A 7.3-magnitude earthquake hit the Pacific nation of Vanuatu early Friday, the United States Geological Survey said, with a tsunami warning issued.
The quake was centered about 60 miles (95 km) southeast of the town of Santo at a depth of 6.2 miles (10 km), USGS said.
"Hazardous tsunami waves from this earthquake are possible within 300 km of the epicentre along the coast of Vanuatu," the NTWC said.
Back on April 17, Ecuador was hit by the strongest earthquake in decades, killing at least 233 people and leaving over 580 injured. A state of emergency was declared in the six worst-hit provinces in the country.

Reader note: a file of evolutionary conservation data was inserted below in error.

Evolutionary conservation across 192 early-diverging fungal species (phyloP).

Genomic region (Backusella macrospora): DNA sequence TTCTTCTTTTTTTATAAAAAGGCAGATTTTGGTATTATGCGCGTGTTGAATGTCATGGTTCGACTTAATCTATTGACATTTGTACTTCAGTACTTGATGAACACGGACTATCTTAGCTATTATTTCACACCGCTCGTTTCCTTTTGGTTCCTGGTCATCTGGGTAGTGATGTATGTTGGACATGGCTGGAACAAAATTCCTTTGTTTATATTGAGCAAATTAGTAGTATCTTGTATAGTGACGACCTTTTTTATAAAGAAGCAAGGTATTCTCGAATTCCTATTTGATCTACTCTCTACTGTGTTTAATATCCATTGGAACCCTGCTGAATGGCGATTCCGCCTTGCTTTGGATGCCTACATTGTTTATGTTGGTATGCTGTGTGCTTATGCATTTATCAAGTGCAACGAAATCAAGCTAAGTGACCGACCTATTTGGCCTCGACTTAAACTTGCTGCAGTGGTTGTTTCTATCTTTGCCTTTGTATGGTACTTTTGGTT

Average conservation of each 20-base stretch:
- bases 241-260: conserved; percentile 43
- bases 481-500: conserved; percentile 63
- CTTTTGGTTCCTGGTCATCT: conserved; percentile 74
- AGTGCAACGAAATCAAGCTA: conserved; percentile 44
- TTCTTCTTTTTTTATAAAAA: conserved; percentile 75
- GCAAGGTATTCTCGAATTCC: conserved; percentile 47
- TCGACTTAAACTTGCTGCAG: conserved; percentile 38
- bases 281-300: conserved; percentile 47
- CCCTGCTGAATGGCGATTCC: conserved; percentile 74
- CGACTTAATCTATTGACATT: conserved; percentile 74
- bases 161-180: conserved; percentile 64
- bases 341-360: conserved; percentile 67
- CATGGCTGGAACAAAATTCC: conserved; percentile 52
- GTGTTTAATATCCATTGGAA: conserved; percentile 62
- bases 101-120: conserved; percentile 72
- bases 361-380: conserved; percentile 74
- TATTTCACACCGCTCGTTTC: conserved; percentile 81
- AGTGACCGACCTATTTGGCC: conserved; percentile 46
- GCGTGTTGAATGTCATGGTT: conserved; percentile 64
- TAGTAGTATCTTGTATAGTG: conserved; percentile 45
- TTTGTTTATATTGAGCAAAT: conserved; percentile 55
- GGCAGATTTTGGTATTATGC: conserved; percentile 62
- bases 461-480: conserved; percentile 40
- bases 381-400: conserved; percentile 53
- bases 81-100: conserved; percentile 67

Both of the countries lie squarely on top of the Pacific Ring of Fire.
The Pacific Ring of Fire is an area in the basin of the Pacific Ocean where most of the volcanic eruptions, 90% of the world's earthquakes and 81%of the world's largest earthquakes occur. In a 40,000 km horseshoe shape, it is home to a nearly continuous series of oceanic trenches, volcanic arcs, and plate movements. More than 75% of the world's active and dormant volcanoes - about 452 - are situated on the Ring of Fire.